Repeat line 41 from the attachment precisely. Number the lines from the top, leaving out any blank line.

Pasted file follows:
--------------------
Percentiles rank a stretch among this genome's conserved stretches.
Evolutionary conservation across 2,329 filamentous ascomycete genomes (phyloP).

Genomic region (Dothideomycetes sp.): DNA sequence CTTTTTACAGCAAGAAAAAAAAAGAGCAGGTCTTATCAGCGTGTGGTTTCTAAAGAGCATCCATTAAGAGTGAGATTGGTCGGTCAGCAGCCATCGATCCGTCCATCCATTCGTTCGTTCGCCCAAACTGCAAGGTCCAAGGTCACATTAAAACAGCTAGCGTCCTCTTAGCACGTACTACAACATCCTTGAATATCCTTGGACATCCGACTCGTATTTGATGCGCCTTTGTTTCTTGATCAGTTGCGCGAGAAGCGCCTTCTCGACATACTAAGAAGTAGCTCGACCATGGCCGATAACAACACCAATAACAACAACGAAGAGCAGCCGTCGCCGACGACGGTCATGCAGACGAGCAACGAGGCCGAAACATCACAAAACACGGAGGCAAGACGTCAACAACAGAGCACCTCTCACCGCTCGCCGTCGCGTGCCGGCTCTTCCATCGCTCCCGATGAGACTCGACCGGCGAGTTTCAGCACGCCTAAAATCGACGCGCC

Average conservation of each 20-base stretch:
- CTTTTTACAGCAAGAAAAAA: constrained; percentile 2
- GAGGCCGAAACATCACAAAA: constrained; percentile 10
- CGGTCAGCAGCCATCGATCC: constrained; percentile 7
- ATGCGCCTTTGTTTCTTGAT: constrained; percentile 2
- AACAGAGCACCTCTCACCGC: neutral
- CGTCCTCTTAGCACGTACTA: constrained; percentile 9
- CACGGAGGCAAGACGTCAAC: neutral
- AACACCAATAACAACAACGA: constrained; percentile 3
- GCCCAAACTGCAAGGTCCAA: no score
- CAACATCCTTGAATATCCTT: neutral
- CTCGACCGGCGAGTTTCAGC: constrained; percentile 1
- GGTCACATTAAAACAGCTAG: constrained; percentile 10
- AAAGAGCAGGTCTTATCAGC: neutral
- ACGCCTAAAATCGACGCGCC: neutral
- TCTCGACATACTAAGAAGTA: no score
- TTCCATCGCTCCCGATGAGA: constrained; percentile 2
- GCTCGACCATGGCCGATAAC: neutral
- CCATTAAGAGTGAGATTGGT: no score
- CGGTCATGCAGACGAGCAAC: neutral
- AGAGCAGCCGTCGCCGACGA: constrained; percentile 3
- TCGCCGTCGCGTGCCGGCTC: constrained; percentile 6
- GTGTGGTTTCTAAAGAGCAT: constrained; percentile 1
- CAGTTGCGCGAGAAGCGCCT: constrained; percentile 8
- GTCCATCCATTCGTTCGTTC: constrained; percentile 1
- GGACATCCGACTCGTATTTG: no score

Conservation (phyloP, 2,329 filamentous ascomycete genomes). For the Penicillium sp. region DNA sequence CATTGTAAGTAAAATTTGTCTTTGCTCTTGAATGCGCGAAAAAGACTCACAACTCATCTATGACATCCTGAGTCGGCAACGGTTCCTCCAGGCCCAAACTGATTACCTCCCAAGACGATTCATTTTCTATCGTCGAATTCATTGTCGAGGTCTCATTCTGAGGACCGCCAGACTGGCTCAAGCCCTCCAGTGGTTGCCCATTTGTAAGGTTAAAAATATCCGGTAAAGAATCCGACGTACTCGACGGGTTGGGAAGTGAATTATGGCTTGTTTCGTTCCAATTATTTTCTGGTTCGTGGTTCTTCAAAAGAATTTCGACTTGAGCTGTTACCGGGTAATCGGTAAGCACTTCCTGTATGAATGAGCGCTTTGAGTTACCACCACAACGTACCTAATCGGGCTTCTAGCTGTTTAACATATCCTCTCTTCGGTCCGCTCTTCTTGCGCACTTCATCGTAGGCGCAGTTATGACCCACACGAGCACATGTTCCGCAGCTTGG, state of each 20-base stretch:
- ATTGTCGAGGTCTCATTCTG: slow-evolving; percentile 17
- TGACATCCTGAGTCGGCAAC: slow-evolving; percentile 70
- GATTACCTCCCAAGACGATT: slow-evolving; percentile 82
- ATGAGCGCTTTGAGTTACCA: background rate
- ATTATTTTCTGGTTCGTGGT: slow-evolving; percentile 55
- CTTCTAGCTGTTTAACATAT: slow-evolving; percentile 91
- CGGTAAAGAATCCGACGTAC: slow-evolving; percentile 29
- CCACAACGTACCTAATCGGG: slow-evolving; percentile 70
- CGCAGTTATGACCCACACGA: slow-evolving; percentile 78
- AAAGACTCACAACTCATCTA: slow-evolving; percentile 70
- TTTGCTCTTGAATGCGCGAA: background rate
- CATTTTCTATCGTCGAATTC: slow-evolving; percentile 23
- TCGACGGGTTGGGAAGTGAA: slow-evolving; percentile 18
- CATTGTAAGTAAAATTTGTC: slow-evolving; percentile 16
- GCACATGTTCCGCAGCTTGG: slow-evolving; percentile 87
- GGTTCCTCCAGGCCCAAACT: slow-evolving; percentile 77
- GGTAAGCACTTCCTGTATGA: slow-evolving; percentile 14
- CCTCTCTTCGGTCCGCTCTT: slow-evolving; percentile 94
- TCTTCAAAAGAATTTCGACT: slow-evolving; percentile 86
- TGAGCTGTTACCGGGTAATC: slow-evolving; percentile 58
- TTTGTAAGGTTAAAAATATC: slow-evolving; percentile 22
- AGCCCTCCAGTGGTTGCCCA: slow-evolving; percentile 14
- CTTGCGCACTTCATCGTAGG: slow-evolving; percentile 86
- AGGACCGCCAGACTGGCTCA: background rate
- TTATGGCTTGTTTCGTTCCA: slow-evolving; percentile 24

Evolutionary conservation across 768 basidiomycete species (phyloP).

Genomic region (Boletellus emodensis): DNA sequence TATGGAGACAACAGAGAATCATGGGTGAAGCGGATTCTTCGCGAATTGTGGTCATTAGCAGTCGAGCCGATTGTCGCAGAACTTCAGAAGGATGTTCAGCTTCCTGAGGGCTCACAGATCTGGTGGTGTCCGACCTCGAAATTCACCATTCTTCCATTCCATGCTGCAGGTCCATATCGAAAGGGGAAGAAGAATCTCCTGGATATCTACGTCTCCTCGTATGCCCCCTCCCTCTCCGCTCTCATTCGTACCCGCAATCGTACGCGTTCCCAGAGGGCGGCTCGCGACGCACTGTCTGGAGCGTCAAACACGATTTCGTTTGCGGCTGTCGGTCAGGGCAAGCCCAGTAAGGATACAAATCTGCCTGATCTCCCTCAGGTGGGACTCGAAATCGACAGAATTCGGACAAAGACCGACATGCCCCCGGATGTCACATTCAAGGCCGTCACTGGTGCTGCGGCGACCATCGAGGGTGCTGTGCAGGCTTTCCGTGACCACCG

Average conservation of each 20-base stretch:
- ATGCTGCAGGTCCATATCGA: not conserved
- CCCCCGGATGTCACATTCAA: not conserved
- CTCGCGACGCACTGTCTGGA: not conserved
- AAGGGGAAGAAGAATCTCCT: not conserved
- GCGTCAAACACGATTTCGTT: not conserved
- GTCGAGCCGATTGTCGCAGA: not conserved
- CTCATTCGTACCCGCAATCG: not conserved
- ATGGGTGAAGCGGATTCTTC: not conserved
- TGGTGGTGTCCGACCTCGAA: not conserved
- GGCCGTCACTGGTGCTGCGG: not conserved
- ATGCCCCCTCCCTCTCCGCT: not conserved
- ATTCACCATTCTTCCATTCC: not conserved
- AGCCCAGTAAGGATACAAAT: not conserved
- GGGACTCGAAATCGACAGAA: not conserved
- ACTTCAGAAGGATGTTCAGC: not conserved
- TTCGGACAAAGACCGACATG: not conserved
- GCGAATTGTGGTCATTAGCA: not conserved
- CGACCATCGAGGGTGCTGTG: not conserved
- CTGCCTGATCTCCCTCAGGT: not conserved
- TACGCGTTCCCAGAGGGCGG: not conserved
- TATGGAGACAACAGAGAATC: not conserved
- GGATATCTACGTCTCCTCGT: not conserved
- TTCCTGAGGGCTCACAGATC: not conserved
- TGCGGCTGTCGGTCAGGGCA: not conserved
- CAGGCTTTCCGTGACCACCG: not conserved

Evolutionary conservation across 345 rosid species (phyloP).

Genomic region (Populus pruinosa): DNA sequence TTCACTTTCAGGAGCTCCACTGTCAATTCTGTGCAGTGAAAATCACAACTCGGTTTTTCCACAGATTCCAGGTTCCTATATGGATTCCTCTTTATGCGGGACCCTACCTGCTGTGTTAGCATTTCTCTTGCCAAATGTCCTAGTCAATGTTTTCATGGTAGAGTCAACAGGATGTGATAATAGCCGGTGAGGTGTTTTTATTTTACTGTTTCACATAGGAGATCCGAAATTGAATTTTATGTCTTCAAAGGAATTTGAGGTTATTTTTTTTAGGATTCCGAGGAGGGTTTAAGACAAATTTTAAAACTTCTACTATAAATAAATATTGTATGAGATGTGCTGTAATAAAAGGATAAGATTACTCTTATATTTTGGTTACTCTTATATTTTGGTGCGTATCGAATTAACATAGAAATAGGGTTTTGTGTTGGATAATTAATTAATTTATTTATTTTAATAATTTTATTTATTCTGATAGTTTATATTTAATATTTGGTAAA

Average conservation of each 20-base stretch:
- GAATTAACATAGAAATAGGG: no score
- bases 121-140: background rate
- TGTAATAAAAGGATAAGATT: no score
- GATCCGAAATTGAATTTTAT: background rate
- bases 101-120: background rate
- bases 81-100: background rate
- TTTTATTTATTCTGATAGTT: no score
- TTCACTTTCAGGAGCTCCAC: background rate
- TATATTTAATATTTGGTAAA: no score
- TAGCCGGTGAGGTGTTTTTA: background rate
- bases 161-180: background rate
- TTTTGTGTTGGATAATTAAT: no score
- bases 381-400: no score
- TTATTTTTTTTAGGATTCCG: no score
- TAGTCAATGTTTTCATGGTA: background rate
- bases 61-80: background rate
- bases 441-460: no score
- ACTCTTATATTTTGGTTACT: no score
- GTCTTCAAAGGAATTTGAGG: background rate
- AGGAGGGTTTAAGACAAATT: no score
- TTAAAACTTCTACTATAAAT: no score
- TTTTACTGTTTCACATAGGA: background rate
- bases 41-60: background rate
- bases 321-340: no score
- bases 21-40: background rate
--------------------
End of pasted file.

- TTTGCTCTTGAATGCGCGAA: background rate